Jeff McWaters

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Jeff McWaters
Member of the Virginia Senate
from the 8th district
In office
January 13, 2010 – January 13, 2016
Preceded byKen Stolle
Succeeded byBill DeSteph
Personal details
Jeffrey Linde McWaters

(1956-09-06) September 6, 1956 (age 62)
Paducah, Kentucky, U.S.
Political partyRepublican
Alma materUniversity of Kentucky (BS)

Jeffrey Linde "Jeff" McWaters (born September 6, 1956) is an American businessman and former member of the Senate of Virginia as a Republican. He represented the 8th district, which includes a portion of Virginia Beach. He was first elected in a special election in January 2010, and re-elected the following year.[1] He left office after the 2015 elections, serving six years.

McWaters is the founder and former CEO of Amerigroup, a managed health care organization launched out of Virginia Beach.[2]

Early life[edit]

Jeff's father, Joe McWaters worked as a plant superintendent in a car radiator plant, and his mother Patsy McWaters worked as a school teacher and medical office manager.[3] McWaters attended Paducah Tilghman High School and continued on to Paducah Community College before he enrolled at the University of Kentucky, where he pursued a degree in accounting.[3] He joined the Kentucky Wildcats football team as a walk-on, but a knee injury prevented him from playing.[4]

Jeff met his wife Cindy when they both attended Paducah Tilghman High School. They married in 1981.[5]

Jeff and Cindy McWaters moved to Virginia Beach where he started Amerigroup, which would become one of the nations largest healthcare organizations, with revenues exceeding $6 billion (as of 2011).[6][5][2]

Jeff McWaters was inducted into the University of Kentucky's Gatton College of Business and Economics Hall of Fame in 2003.[7]

Business career[edit]

Ernst & Young[edit]

In the Spring of 1979, McWaters graduated with a B.S. in accounting from the University of Kentucky, and accepted a job at Ernst & Young Nashville.[5]


In 1980, he joined CIGNA subsidiary 'Hospital Affiliates International', a company that acquired managed care health plans.[8] He opened the first Dallas, Texas office for CIGNA Health Plans.[9]

Options Mental Health[edit]

In 1986, Jeff McWaters co-founded the Norfolk-based company Options Mental Health. Options Mental Health customized plans and programs for mental health and substance abuse recovery for National Employers, State Government, and Tricare[10][11]

Amerigroup Corporation[edit]

Jeff McWaters started Americaid Community Care (Amerigroup) in 1994 in Virginia Beach. The company focused on meeting the healthcare needs of low-income families and individuals who relied on pre-existing state programs such as Medicaid and the Children's Health Insurance Program.[9] Americaid Community Care focused on disease management programs for diseases and conditions such as prenatal care, asthma, diabetes, and sickle cell anemia.[12] San Francisco-based venture capital firm, Acacia Venture Partners, lead the initial funding of the company, closely followed by co-investors Sutter Hill Ventures and New Enterprise Associates (NEA).[3] The first operations of Americaid Community Care took place in New Jersey in 1996, quickly followed by Illinois and Texas.[12] As Americaid Community Care launched a family of related products and gained a wider membership base, McWaters decided to give the company a more inclusive name, which resulted in the launch of Amerigroup Corporation in 1996.[10][12]

Starting out[edit]

Amerigroup membership exceeded 100,000 in 1998. New Jersey membership increased as a result of Amerigroup's first acquisition; the Medicaid business from Oxford Health Plans.[13][10] This was the first of about 14 future acquisitions Amerigroup would make. Following the purchase of Oxford Health Plan's Medicaid business, Amerigroup turned its first profit of about $3.5 million.[10] In1999, Amerigroup acquired Prudential HealthCare's Medicaid business, and in July of the same year opened an additional location in Dallas where 34,000 members were added. Memberships reached 268,000 by the end of 1999, and the company more than doubled in size the following years.[10]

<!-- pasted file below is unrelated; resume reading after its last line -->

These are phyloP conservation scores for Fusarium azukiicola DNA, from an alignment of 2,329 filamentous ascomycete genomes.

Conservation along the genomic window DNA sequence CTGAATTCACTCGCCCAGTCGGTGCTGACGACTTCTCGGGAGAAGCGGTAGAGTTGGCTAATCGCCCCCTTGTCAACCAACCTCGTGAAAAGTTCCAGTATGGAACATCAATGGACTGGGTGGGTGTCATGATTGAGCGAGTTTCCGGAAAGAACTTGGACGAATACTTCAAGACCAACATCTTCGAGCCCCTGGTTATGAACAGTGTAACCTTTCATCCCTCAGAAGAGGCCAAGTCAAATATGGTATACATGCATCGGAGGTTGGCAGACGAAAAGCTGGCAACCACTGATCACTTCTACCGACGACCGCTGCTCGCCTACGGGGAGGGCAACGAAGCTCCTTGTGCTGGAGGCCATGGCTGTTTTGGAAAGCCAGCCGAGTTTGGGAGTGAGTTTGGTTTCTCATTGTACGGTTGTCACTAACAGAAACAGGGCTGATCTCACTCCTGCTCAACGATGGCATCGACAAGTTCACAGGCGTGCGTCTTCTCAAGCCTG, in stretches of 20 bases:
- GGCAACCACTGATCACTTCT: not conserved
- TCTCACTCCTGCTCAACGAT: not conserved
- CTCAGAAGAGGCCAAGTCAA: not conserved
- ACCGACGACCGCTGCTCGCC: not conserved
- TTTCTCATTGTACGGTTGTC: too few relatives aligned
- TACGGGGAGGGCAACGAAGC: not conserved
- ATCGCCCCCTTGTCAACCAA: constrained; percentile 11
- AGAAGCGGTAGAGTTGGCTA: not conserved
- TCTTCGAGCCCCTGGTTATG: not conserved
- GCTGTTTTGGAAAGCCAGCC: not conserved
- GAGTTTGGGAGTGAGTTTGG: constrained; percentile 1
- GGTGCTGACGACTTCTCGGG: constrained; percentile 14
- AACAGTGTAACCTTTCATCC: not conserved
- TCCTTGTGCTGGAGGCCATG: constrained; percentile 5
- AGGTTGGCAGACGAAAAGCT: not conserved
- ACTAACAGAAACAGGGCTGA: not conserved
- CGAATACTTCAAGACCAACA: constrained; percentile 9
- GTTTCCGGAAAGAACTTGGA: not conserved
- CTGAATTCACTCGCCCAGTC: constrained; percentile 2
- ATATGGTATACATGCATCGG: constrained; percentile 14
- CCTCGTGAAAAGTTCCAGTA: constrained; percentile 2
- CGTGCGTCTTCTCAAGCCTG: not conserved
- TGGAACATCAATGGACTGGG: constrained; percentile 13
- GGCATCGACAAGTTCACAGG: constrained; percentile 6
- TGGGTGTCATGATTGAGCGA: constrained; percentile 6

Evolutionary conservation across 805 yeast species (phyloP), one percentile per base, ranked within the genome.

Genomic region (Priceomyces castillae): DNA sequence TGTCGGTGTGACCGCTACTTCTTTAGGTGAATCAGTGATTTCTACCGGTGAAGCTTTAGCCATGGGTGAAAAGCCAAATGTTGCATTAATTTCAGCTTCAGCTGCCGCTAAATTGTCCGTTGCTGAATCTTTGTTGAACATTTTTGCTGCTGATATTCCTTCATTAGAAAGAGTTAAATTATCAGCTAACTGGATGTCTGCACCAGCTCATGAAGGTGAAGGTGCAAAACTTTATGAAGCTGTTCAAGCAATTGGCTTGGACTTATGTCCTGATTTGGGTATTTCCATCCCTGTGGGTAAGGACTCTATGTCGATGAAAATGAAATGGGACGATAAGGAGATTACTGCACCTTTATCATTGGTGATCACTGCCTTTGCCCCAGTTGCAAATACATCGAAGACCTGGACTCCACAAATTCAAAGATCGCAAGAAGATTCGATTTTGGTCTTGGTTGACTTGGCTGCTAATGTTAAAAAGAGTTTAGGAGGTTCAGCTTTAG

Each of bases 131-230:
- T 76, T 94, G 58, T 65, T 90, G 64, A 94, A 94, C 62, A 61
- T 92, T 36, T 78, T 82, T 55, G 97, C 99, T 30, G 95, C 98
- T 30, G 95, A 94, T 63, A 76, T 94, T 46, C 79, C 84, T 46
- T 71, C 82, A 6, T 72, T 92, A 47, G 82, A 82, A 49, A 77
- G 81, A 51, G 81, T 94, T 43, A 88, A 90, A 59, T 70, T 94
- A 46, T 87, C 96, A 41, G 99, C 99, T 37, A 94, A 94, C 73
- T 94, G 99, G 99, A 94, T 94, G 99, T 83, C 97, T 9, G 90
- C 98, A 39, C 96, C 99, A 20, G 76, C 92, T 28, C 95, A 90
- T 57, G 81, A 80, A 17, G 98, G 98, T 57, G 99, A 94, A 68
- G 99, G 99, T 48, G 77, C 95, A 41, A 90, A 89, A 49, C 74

Initial Public Offering and development of new programs[edit]

In 2000, Amerigroup launched a range of new programs including Amerikids in Dallas and Houston, as well as Ameriplus in New Jersey. In the same year Amerigroup saw memberships increase across its programs, resulting in a total revenue of $646.4 million and a net income of $26 million.[14][10][11]

In the spring of 2000, Amerigroup filed for an Initial Public Offering (IPO) with Deutsche Banc Alex Brown as lead underwriter.[10] However, the stock market began to see declines and IPOs proved difficult to execute. In the summer of 2001, with Banc of America Securities and UBS Warburg as the new underwriters, a September date was set for the public offering to take place. Amerigroup's management was scheduled to be in New York's World Trade Center on September 10 and 11. However, by request from Bank of America, the IPO was moved to San Francisco for the morning of September 11, 2001. Following the September 11 attacks, Amerigroup discontinued the Public Offering, and stayed in registration for over a year. The IPO was complete on November 6, 2001, after submitting ten amendments since 2000.[10][11] Amerigroup debuted on November 6, 2001 with 4.4 million shares of common stock (NASDAQ: AMGP)[14] According to an article from Investor's Business Daily, "The shares were priced at $17, within the expected range of $17 to $19 Amerigroup jumped as high as $22.55 before closing up $3.90 at $20.90, a 23% gain."[15]

Amerigroup netted $68.7 million from the IPO, most of which was earmarked for general corporate needs as well as further acquisitions. Amerigroup acquired MethodistCare Inc. in Houston, Texas, which resulted in another 18,000 members. By the end of 2001 the company had a membership base of 472,000, 150,000 of those memberships being brought on directly from acquisitions. At the year-end, premiums reached $889.5 million and net revenue had grown by 31% from the previous year.[10][12]